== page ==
(My) Definitions

  • Organizational Constraints

    • "Organizational Constraints" ^1 are constraints that prevent a software team from achieving the full vision and benefits of Agile or Scrum. For Agile, this means a constraint against one of the value statements or principles of The Agile Manifesto . For Scrum, this means a constraint* against the The Scrum Guide. If too many serious Organizational Constraints are present in an organization, a team's success will be very limited with Agile and/or Scrum. Note also, that in large part, that the organizational constraints generally are just dysfunctions/constraints that existed prior to Scrum. Scrum didn't cause the constraint. It just made the constraint much more visible via Scrum transparency.
      • An Organizational Constraint is one of many types of impediment, but what distinguishes an Organizational Constraint from the regular ol' impediment is that the barrier to removing the constraint is very very high. Often, when teams are on the march to Agile/Scrum, we tend to focus on removing the impediments that yield us the best ROI in a fairly short period of time. Said another way, we focus on fighting the battles we can win now, and incrementally trying to win the other battles over time. Attempting to remove organizational constraints tends to yield a low or even negative(getting fired!) short term ROI. Again, we don't surrender, we just attempt removing these impediments incrementally. Sometimes a Mitigating Practice will help us remove an organizational constraint eventually.
  • Mitgating Practices

    • On the other hand, it is incumbent on Scrum Coaches, Scrum Masters, and highly motivated Scrum individuals to use the "art of the possible" to find a "Mitigating Practice" that limits and/or mitigates the damage done by the Organizational Constraint. Teams should never lose sight of their Mitigating Practices because there may come a day where the Organizational Constraint is lifted or changed.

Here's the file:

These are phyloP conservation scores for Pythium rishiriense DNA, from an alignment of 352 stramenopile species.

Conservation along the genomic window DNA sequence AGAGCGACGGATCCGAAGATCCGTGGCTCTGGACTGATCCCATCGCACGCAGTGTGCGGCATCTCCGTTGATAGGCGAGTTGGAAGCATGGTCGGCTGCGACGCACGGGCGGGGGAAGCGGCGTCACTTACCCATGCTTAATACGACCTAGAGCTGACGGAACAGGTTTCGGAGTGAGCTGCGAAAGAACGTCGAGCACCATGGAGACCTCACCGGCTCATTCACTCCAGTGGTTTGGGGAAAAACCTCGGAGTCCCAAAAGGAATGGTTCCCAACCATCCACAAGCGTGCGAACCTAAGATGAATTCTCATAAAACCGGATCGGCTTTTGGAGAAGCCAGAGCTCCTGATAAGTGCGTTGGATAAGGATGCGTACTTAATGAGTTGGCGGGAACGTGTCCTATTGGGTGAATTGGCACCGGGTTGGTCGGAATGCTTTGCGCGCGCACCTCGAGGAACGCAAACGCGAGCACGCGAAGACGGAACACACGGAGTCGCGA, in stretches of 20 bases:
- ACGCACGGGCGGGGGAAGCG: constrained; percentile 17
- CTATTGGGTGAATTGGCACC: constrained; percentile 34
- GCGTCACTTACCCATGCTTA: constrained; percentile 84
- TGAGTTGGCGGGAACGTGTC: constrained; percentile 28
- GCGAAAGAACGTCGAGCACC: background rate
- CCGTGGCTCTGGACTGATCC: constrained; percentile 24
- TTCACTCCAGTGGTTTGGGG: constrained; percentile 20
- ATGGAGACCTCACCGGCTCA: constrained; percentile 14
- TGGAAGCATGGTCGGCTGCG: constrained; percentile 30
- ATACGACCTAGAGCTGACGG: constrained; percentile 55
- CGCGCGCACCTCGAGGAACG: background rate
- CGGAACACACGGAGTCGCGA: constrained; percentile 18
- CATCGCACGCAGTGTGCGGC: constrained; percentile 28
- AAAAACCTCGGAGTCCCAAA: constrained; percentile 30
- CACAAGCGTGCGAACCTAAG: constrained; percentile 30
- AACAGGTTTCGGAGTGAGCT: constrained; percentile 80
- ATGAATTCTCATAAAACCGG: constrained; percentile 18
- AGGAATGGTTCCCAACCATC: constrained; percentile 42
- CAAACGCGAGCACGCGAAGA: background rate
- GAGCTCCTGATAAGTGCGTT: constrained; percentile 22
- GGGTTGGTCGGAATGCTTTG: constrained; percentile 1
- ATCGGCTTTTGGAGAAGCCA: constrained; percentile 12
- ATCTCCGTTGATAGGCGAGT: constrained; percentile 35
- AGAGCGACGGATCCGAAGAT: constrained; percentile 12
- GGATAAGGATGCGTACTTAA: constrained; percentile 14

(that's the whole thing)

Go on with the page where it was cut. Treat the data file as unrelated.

Organizational Constraints Cause Process Debt

"Process debt" is the process cousin of Technical Debt. To me^2, technical debt is a debt incurred by taking a quality shortcut in the present that decreases the time to deliver something. This debt, because it reduced quality, will accrue interest over time that must be paid. If the interest is not paid, then the debt swells, and eventually it will cause the system to collapse if the debt is not serviced. (the equivalent of bankruptcy -- or in software terms -- a full re-write of an existing, clunky system) The same is true of process debt. It is important for Scrum Coaches and Scrum Masters to educate the organization on the costs of this process debt, particularly when viewed as a whole and taking into account other process debt created by *all* other organizational constraints placed upon Scrum.

Too Much Process Debt Causes Process Collapse

Like financial debt, a small amount is probably ok, but a large amount is never good. If left unserviced and unaddressed, over time, the process debt will collapse a Scrum implementation. Many will incorrectly blame Scrum, but the reality is that almost always, it was the organization that failed, by placing too many organizational constraints on the Scrum implemention. In my view, the *only* time Scrum fails is when it is incorrectly applied to the wrong problem space. For example, Scrum is for product development and for projects whose sprint scope changes very little over the sprint length, so trying to apply Scrum to a team whose scope changes very frequently is an incorrect application of Scrum.


^1- Organizational constraints in Scrum are an example of what used to be known as a "Scrumbut", though the Scrum creators are trying to get away from that terminology and more towards a theme of doing Scrum "correctly" vs. "incorrectly."
^2- I view technical debt a little more generically than the way it was originally defined by Ward Cunningham. That's ok in my view, because most in the industry do the same thing. Unfortunate, but true.